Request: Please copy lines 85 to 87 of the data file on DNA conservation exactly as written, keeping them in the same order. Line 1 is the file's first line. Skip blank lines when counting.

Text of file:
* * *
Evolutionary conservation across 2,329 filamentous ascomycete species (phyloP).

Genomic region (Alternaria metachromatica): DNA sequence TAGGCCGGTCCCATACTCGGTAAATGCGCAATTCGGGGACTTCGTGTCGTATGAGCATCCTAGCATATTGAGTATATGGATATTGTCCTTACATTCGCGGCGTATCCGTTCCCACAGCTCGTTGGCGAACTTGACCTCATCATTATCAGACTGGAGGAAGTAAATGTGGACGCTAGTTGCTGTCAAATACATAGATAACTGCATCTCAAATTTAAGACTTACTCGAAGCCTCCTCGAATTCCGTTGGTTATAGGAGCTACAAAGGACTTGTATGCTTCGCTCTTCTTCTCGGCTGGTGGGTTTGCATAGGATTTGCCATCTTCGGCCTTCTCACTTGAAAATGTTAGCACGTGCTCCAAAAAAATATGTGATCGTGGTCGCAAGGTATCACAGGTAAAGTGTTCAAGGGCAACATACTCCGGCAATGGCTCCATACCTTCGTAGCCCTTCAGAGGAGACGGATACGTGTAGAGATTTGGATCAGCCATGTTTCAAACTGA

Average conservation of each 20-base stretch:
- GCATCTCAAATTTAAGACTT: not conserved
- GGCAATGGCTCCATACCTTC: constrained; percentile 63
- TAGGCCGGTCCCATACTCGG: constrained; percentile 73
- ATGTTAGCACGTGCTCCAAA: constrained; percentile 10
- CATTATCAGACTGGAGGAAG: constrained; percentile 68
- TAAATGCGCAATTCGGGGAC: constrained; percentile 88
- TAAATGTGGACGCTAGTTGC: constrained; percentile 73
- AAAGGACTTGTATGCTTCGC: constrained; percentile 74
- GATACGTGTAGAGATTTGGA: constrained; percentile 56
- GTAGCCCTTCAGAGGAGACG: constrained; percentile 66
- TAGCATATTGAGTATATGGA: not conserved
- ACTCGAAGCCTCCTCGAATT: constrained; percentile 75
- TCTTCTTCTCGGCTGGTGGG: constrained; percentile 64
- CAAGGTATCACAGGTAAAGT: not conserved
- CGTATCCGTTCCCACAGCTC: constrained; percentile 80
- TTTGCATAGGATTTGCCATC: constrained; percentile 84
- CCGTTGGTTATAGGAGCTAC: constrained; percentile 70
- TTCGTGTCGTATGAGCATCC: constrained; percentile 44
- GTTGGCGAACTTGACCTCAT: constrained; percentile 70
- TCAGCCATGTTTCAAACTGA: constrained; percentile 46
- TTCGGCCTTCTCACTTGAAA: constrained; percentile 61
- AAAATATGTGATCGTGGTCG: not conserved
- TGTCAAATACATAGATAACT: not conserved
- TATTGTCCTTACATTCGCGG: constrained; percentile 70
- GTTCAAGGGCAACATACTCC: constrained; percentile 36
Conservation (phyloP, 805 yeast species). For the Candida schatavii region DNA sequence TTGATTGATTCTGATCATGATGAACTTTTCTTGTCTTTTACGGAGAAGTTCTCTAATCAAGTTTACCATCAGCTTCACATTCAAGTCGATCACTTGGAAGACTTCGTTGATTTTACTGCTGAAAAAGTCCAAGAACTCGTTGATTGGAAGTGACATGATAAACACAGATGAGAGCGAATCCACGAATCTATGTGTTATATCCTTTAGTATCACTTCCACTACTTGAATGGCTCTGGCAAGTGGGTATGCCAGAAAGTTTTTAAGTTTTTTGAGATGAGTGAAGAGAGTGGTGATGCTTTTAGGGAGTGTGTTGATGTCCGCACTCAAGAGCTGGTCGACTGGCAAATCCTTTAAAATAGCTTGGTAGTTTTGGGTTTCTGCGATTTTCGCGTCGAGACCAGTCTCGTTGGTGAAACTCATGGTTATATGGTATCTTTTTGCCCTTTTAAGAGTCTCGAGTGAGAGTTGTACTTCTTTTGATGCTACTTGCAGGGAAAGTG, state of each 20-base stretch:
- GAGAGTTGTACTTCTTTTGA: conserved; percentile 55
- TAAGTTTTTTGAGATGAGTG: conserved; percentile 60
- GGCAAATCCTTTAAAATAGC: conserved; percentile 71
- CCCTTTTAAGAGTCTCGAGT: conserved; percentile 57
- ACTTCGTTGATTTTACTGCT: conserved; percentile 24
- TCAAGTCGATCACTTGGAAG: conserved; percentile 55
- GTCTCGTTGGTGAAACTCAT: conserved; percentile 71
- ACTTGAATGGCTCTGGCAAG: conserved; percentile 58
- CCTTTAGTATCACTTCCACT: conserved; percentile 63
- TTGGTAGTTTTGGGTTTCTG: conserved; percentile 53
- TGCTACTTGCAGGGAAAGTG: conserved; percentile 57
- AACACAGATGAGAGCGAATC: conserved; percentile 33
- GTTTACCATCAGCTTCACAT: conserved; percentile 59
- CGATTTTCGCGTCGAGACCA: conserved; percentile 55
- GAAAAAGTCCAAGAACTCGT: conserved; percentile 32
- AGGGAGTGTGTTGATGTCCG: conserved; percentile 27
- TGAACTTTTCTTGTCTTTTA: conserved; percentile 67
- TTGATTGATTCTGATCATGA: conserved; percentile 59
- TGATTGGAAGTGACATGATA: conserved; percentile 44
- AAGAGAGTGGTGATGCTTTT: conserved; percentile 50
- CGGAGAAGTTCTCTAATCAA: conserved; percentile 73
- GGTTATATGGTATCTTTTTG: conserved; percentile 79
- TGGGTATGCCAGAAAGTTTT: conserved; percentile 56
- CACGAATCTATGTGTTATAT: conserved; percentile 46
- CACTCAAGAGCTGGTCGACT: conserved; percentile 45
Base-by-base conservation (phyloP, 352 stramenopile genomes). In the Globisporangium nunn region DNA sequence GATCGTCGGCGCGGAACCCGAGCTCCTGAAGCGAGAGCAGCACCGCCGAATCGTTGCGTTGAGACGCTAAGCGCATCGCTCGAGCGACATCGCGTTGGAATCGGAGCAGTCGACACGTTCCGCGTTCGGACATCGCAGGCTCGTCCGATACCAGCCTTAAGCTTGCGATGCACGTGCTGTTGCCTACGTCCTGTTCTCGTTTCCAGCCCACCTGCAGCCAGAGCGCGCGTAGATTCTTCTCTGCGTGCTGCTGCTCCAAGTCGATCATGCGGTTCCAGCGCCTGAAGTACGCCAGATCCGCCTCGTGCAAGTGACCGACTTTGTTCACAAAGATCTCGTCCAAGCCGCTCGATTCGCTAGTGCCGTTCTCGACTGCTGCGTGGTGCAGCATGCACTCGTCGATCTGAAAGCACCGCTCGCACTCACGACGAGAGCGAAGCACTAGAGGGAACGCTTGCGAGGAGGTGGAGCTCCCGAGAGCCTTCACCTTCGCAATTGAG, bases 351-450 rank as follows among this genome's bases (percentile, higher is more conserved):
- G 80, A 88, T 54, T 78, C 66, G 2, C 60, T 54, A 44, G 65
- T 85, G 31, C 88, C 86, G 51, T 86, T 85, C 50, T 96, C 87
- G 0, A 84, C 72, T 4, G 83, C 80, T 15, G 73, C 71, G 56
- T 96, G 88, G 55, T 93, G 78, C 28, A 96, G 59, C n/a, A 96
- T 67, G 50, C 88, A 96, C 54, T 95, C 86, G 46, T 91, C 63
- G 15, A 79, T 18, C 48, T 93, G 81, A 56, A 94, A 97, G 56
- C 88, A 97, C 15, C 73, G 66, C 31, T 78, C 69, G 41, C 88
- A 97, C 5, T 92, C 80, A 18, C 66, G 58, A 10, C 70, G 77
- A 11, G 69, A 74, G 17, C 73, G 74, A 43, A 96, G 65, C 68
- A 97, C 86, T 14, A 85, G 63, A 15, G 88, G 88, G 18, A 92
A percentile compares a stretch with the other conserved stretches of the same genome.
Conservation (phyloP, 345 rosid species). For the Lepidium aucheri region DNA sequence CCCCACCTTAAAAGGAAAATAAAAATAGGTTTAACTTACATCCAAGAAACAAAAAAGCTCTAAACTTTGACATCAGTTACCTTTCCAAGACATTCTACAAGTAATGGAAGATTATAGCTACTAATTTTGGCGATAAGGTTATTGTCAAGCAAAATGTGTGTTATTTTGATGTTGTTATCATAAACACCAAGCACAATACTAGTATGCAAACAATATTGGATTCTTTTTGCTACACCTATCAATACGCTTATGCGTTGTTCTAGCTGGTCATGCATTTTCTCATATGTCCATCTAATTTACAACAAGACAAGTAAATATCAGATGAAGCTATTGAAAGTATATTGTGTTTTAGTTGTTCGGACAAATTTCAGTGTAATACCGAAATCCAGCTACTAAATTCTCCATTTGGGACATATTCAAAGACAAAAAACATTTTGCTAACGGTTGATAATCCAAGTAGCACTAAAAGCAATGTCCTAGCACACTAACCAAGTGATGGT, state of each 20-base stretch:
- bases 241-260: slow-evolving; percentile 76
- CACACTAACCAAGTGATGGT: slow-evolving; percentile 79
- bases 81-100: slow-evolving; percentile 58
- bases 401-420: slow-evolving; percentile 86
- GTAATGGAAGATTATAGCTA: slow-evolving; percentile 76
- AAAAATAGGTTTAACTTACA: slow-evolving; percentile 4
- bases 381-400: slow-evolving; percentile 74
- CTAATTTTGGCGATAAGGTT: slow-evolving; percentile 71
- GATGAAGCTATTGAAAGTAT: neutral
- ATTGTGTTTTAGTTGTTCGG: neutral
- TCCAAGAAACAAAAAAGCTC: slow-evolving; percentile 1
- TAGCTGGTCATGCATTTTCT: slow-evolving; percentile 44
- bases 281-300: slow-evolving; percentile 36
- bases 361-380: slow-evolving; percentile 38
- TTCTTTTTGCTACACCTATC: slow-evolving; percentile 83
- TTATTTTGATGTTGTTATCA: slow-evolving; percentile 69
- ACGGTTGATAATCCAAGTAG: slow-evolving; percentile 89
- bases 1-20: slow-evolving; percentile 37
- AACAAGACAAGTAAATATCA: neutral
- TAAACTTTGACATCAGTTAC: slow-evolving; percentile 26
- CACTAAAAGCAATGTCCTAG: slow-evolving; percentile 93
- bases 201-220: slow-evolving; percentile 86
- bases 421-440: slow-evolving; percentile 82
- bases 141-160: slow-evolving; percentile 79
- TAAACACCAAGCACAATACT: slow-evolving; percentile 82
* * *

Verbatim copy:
- bases 1-20: slow-evolving; percentile 37
- AACAAGACAAGTAAATATCA: neutral
- TAAACTTTGACATCAGTTAC: slow-evolving; percentile 26